More interesting reads we came across at this year’s L.A. Time Festival of Books. The Glitter Dragons — Dragon Girls is a new fantasy series for young readers, written by Maddy Mara. The first book is Azima the Gold Glitter Dragon. “Azmina, Willa, and Naomi are thrilled to learn they’re Glitter Dragon Girls. Summoned to the Magic Forest by its magnificent ruler, the Tree Queen, the girls quickly find out their dragon-selves have unbelievable abilities. They can soar above the treetops, breathe glitter-y bursts of fire, and roar loud enough to shake the ground.With this newfound magic comes a big responsibility, however. As Dragon Girls, they are sworn protectors of the forest and must help keep it safe from the troublesome Shadow Sprites, who are determined to take the forest’s magic for their own.” All this and more are available now in trade paperback from Scholastic. Roar!
Voting is open for the 2021 Good Furry Award! Now in its third year, the award is our appreciation of the fans who show our fandom's community spirit. Last year's winner was Ash Coyote, and the 2019 prize went to the late Tony "Dogbomb" Barrett.
This year, over thirty furries have been nominated by their peers. Voting will continue through the end of May, and the winners (one first prize, and three honorable mentions) will be announced in June by Grubbs Grizzly on his "Ask Papabear" advice column website.
The winner will receive a handsome trophy, as well as $500. To cast your vote, go to https://www.askpapabear.com/2021-voting.html. If you're not familiar with some of the nominees, scroll down the page to find a description of who they are!
Welcome to another episode of Digging Up Positivity. April was a busy month, from Easter Bunnys filling up their cars with gas(?) to the fandom doing amazing things for charity, especially Mark Barks. There is plenty of fun news to wolf down, plus our special guest is Rick Griffin, the mastermind behind the very popular 10 times Ursa Major award winning webcomic Housepets. So without further Adler, I mean, Ado, lets be like a meerkat and dig in!
Wish Dragon (trailer) is a computer-animated film from the Sony Pictures Animation International Initiative, a fancy way of saying "international co-production", in this case between Sony and several studios in China. Concept art made the rounds in 2018, and they hoped to finish it in 2019. For whatever reason, it didn't get released until January 15, 2021 - in China - so this review is of the Chinese dub with English subtitles.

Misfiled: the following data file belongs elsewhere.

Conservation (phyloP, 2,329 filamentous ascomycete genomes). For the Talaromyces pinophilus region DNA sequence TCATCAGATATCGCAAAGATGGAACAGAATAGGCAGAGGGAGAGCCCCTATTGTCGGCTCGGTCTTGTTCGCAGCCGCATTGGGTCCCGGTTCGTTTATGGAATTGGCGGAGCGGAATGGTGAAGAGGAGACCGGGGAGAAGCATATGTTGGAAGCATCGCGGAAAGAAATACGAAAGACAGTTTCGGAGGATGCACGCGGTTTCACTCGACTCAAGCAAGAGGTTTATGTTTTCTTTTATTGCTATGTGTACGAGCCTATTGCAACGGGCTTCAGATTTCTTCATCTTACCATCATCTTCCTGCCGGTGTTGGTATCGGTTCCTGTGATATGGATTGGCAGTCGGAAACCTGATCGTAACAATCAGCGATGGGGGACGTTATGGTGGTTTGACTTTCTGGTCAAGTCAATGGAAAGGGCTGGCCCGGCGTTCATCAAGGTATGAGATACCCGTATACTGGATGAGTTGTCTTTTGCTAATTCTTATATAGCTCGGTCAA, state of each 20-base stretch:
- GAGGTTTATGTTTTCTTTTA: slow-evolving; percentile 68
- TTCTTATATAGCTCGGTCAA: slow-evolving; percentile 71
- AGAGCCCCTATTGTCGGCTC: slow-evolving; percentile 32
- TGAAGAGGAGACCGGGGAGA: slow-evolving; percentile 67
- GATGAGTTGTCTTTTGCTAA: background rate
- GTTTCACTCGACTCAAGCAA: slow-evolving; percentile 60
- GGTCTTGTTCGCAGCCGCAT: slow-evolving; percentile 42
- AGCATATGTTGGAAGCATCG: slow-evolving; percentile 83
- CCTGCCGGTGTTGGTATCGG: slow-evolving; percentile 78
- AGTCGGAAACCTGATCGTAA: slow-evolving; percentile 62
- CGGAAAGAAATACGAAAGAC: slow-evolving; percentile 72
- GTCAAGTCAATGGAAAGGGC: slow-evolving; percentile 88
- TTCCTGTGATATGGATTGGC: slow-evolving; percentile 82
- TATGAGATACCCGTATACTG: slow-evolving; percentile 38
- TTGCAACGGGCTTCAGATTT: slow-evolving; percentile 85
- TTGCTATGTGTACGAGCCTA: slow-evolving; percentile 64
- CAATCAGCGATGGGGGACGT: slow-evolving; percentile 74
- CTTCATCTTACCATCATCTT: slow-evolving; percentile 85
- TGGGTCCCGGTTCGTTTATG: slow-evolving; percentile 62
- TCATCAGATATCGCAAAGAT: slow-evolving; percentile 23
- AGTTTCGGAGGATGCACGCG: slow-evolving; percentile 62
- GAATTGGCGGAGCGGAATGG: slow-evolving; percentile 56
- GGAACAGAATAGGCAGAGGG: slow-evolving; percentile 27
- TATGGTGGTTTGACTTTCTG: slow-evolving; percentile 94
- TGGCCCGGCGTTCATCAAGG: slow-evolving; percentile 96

A little backstory. When Kung Fu Panda came out in 2008, it had so much artistic attention to cultural detail that China kicked their animation industry into high gear. In the twelve years since then, they've become a powerhouse of animation. Recently, there's been a slow-growing effort to make their films more exportable. Some efforts have fallen flat, like the sadly-overlooked Rock Dog; but with Mosley and Wish Dragon I'm optimistic that there'll be more co-productions to come!
shmuplations.com is, in its own words, "a repository of Japanese game developer translations, covering primarily (but not exclusively) older arcade and console games". Recently, they featured an interview that originally ran in the November 21, 2002 issue of Nintendo Dream with Takaya Imamura; video game character designer for the Star Fox series. The interview was designed to highlight Rare's then-recently-released Star Fox Adventures, but also covers Imamura's early work with the franchise.
For furry fans, this information is interesting, as he discusses the creation of some iconic furry characters, including Fox McCloud, Falco Lombardi, Peppy Hare and Krystal (also, Slippy Toad). Imamura also reveals how Shigeru Miyamoto not only introduced the furry aspects to the series, but also always intended the series to be a bit more "mature" than the average Nintendo game.
100% Wolf (clip) is a computer-animated comedy film from Australia, released in mid-2020. Based on a 2009 book by Jayne Lyons, the adaptation was directed by Alexs Stadermann, produced by Flying Bark Productions, and it earned $4.6 million. IMDB gives it a score of 5.7 out of 10, and Rotten Tomatoes is similar. It's definitely for kids. Watching it as an adult furry fan, I have mixed feelings about it.
It takes about a quarter of the film's 96-minute running time to set up the story, so minor spoiler warning. There's a pack of werewolves living in modern-day society. Despite keeping it secret to avoid human persecution, on nights of the full moon they parkour around the city like superheroes to help rescue people. The youngest member of the pack's core family, Freddy Lupin, can't wait until he's old enough to become a werewolf too, and has a good relationship with his father, Flasheart, the pack leader.
Until things go wrong. Freddy loses both his father and the pack's sacred moonstone ring. Everyone is devastated. Fast-forward six years. I guess Freddy is being home-schooled? No sign of any friends, and his mother passed away when he was younger. Anyway, the pack still lacks a leader, or "High Howler", although Flasheart's brother, Hotspur, clearly thinks he deserves the position. For now, it's time for Freddy's coming-of-age ceremony, except instead of becoming a wolf, he turns into a poodle. Believing they've offended the Moon spirits, the family tasks Freddy with recovering the ring.
Well, that's over, here are ten movies that managed to come out in 2020, an accomplishment in and of itself; so full marks for that!
The Donkey King (trailer) is a computer-animated comedy film, and the fifth animated feature from Pakistan. Originally released in 2018 in the Urdu language, an English dub was released in 2020. It was written and directed by Aziz Jindani, and produced by Talisman Studios.